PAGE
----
VA Secretary Visits North Carolina


by Will Kennedy
Bio | Email | Follow: @willkennedynews by Photojournalist Terrence Walker

 SALISBURY, NC --  A real scandal. That's what many are calling the current state of affairs in the Veterans Administration. Twenty-three deaths nationwide due to delayed care, and veterans in North Carolina tell WCCB that widespread problems in VA facilities have been building for years.

"Me personally, I think they're just trying to kill us so they ain't got to pay us," says veteran Kurt Osterhoudt. "And a lot of the veterans feel the same way."

North Carolina has more than 700,000 veterans... vets like Kurt Osterhoudt, who served in Korea and Vietnam. Men and women who gave to their country.

"We earned it. We was promised it when we went in that the government would take care us of us for the rest of our life," says Osterhoudt. "And instead of that, they're doing just the opposite."

It's a situation, a scandal, reaching critical mass. Backlogged claims and extreme wait times at VA hospitals and clinics across the country. Our veterans are demanding answers.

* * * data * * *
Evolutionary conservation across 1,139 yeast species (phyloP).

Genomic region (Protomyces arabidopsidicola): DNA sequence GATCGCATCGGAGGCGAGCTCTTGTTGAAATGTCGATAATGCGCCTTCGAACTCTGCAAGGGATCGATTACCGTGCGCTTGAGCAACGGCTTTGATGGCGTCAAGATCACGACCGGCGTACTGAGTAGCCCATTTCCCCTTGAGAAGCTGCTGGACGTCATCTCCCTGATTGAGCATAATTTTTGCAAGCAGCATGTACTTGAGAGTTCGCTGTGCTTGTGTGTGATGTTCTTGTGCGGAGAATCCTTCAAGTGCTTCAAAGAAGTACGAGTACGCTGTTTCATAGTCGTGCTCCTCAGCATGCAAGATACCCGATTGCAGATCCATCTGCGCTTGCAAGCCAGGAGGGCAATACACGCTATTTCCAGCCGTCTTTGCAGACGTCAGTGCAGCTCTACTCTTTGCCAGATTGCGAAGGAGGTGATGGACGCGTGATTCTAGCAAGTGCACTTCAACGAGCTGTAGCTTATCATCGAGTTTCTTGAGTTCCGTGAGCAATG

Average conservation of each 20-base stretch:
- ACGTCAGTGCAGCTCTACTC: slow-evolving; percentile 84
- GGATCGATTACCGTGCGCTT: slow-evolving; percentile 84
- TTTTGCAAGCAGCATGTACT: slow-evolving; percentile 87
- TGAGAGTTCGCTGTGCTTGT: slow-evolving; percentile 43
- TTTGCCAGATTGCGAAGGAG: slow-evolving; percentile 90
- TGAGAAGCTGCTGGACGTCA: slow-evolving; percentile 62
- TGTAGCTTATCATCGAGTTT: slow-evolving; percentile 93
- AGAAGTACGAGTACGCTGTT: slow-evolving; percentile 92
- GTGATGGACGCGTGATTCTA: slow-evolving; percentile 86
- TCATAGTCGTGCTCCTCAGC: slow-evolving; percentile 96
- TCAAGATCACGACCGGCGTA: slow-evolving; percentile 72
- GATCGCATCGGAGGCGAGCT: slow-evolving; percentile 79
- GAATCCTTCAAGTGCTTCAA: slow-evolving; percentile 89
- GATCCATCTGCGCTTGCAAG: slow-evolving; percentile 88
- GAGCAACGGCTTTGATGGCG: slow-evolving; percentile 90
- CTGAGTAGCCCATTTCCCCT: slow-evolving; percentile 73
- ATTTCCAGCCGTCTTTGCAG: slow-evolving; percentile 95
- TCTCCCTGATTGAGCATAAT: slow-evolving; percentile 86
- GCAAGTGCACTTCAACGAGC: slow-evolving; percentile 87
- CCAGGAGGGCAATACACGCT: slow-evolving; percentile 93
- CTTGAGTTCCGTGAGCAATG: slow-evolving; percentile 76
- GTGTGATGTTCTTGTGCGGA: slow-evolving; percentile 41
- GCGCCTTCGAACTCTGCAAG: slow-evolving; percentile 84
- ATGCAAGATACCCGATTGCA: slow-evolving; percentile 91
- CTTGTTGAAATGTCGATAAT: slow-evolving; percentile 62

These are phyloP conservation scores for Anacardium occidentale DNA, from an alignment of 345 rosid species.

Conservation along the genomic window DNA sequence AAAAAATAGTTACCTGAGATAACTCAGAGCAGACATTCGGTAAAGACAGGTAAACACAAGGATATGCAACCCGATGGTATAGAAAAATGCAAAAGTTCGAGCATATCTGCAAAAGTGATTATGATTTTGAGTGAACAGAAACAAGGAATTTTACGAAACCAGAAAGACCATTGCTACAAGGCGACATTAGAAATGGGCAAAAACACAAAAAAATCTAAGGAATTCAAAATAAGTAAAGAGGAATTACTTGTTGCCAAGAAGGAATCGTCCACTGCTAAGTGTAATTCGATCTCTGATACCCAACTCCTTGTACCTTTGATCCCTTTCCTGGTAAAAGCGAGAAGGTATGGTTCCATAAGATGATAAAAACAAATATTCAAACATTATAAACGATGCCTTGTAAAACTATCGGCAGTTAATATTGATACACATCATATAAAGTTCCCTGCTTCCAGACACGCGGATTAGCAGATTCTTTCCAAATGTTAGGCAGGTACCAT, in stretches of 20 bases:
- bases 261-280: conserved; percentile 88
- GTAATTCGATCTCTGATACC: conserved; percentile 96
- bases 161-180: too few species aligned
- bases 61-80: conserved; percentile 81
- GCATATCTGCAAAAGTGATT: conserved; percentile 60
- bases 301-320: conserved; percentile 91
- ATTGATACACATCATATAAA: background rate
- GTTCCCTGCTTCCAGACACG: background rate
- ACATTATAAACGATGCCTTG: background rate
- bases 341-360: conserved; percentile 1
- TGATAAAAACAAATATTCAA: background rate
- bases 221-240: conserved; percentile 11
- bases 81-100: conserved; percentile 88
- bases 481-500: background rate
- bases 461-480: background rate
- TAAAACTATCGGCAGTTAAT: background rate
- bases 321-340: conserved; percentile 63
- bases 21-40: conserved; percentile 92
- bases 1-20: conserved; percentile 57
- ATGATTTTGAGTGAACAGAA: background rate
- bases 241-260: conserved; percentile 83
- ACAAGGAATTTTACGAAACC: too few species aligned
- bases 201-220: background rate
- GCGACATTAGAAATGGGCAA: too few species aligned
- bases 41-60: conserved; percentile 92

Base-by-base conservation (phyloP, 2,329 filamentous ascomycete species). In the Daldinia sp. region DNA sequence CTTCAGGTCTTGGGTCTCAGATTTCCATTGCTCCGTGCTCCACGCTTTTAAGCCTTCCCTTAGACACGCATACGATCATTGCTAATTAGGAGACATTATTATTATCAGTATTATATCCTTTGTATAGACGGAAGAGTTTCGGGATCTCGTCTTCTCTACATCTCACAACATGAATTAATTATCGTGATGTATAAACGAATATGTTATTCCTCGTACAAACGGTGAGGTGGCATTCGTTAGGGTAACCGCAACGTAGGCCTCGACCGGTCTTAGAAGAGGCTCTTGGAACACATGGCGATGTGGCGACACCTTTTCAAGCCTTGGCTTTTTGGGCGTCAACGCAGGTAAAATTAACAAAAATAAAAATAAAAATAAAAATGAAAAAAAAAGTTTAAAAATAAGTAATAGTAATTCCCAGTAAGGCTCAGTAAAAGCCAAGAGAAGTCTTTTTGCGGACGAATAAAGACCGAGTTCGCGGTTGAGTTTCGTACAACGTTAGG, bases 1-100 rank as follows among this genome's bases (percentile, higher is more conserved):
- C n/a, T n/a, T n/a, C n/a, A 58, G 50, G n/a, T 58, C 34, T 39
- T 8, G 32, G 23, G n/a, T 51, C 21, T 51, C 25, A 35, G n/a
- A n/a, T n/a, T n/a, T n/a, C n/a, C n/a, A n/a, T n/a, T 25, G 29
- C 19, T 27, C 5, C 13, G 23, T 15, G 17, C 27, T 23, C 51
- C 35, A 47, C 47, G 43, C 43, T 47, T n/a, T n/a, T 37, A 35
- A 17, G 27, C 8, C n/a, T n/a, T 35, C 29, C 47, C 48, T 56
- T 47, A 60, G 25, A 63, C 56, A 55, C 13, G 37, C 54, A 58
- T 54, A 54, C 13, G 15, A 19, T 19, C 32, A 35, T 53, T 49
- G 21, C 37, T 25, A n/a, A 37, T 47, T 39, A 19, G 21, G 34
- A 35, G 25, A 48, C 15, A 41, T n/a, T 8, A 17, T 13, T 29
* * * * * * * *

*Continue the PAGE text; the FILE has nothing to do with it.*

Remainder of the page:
A nationwide audit flagged three VA facilities in eastern North Carolina for formal investigations.   The results found that new patients wait an average of 83 days for an appointment at the Fayetteville VA. In Salisbury, veterans wait 53 days to see a specialist.

Vietnam vet Larry Nosker feels the system is broken.

"You call for an appointment and it's three months down the road," says Nosker. "It does make you wonder. Why so long?"

Acting VA Secretary Sloan Gibson was in Fayetteville Thursday, talking about changes the agency is making as it tries to win back our veterans' trust.

"With veterans, we will have to win it one veteran at a time, and it may be starting the process with a phone call to a veteran that's been on a wait list somewhere," says Gibson 

The House and Senate are both working on bills to combat the issues in the VA. Vets we spoke to would like to see the network expand.

"To use outside doctors. Allow us for them to contract, so we can go to outside help. So we can get help faster," says Nosker.

The FBI has opened an investigation of the Veterans Affairs Department and the VA hospital in Phoenix. That investigation could expand to other facilities.

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